Work has slowed quite a bit over the past few weeks. That's okay though summer is a busy time for everything, I'd love some work but I'm keeping busy just fine. Promotions really slow down during the summer because it is year end, just gotta wait for the industry to get back online. For the time being we've been doing extras, two weeks ago we went down to the Sand Dunes, what a place to take photos! I've been there a few times before but every time I go I'm a better photographer and see more opportunity. One photo that I grabbed, right before I broke my remote shutter release cord, is below. We happened to be down there on a very clear night during the new moon. The stars were absolutely amazing, Alamosa, CO is right near the dunes but they don't have much light pollution, this means some wonderful long exposure, night photos can be taken.
About the cord, it was dark, I set my tripod with my camera down for a second with the cord wrapped over my shoulder. Well, the tripod was not level, I even did a double check! About 5 seconds after I put it down the whole thing toppled! Luckily, there was some twine between posts directing people where to go for grounds recover. The tripod fell right into one of them, it scraped against the ground (the lens hood did) but it did not hit the ground thankfully. The cord however stayed around my neck and snapped the connector off in the camera. A pair of tweezers and $30 later I have a new functional cord but man oh man, scary times.
Back to the photo, it seemed appropriate to post the photo because I saw some serious discussion on reddit.com this week about stars photography and I think a lot of people make it much harder than it is.
I took this photo without any fancy star photography equipment in one shot. No need for star tracking equipment, no need for $100 filters. What you need is: little or no moon, little or no city lights, a lens that can get very open (this was shot with an f/2.8 although an f/1.8 would have allowed a lower ISO), and a tripod. I'd also recommend a remote shutter release or use the camera's timer.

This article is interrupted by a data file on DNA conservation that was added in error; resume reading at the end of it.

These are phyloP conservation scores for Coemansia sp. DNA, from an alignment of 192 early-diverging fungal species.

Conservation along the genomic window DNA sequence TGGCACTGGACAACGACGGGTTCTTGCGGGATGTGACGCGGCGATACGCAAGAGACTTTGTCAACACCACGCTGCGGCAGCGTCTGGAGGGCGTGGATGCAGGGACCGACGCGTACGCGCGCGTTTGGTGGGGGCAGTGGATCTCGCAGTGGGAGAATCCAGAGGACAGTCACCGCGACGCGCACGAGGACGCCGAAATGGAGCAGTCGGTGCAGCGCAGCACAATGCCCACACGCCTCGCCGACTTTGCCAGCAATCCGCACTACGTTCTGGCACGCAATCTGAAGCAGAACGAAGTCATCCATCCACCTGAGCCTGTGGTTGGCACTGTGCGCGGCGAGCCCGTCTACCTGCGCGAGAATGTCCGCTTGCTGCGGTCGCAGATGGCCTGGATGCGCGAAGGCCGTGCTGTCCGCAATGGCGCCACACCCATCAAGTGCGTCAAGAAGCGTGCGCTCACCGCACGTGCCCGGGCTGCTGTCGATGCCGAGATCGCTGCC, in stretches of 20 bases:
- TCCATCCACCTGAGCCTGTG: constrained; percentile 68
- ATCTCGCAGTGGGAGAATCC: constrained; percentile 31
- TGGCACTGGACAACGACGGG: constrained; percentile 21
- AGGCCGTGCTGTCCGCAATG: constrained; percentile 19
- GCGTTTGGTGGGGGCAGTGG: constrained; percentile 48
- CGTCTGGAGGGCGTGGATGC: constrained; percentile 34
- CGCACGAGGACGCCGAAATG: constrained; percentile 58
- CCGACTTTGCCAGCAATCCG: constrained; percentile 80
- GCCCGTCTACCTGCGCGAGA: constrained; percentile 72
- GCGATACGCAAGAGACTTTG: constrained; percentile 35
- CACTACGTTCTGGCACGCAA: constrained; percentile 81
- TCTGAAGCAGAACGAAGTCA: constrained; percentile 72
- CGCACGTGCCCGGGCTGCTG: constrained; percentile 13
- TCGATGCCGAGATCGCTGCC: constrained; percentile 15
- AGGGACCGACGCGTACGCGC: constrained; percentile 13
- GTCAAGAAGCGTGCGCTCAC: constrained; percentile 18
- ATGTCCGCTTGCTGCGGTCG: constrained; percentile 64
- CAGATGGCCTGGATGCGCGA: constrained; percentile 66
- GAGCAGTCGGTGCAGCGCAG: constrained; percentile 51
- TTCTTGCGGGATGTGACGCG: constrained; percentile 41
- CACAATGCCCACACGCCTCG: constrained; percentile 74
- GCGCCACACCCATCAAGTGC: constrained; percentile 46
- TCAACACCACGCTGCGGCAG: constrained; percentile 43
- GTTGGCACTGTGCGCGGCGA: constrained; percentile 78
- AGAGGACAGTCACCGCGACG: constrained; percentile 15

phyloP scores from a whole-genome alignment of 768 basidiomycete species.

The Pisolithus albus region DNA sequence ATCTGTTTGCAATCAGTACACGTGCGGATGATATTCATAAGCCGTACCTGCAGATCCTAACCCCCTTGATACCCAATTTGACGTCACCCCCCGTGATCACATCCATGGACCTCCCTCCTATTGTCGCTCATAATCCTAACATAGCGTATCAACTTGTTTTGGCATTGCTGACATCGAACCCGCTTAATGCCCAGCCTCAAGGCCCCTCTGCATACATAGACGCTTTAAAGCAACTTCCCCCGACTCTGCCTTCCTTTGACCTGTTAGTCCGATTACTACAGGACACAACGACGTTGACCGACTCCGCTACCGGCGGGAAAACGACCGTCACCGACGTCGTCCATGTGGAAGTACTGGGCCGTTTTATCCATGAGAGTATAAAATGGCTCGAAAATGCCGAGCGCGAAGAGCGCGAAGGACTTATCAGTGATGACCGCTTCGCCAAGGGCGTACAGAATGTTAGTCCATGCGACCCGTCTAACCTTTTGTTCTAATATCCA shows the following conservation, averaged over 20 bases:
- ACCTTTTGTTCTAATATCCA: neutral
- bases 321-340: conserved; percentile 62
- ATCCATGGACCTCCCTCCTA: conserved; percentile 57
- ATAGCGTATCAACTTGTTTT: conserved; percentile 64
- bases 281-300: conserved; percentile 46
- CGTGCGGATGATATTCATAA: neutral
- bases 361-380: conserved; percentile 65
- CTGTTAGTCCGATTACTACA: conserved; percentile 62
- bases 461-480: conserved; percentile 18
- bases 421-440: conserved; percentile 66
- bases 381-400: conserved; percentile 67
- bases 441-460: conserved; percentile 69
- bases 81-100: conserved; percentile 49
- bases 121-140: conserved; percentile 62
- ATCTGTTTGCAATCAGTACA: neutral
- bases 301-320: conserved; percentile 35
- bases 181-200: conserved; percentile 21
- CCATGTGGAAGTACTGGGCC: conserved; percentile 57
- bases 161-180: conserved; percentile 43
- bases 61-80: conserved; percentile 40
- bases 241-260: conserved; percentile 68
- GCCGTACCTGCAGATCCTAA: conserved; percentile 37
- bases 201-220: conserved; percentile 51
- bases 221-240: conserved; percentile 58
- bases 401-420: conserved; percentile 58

I found that finding your focus before the sun has completely set is the way to go, finding it based on dim stars can be a real challenge, if you focus before the sun goes down on a very distant object and then leave it alone until it is dark it will be beneficial.
- Like I said, focus before it is dark
- Set the camera to manual, you will want to keep the shutter long but not too long, I'd say 15-20 seconds to reduce the amount of star trails. This I'm sure has to do with your positioning on the Earth, I've shot 30 seconds in Mexico with very little trails and in Colorado where 20 seconds creates trails, small ones but they exist.
- Open the aperture all the way up, we can play with this later.
- ISO, set to 1600, I know this may be noisy but we gotta see how many starts we're going to get.
- Take that photo!
- Depending on your camera and the results you could play with the settings here. Too dim, try increasing the shutter, push that shutter all the way till you get trails. Put the ISO higher. Too light, I'd take the ISO down before I'd shorten the shutter time.
- Even with this photo, 20 seconds, f/2.8 (which is why I say f/1.8 might be your best bet), and ISO 2000 (thank you Canon 5DmII for those wonderful ISOs), I was too dim. I post processed and bumped the exposure up 1 stop.
I may keep playing with it as this was my first go but beyond an SLR and a tripod and a really dark sky you don't really need much. My photo had one small light from a building about 200 feet away, it was enough to really illuminate that tree, I wish I could have walked further out and try again but again, I broke the cord. Go out and play next new moon, its not going to hurt, just bring a flashlight.
More night photography fun with the Lunar Eclipse here.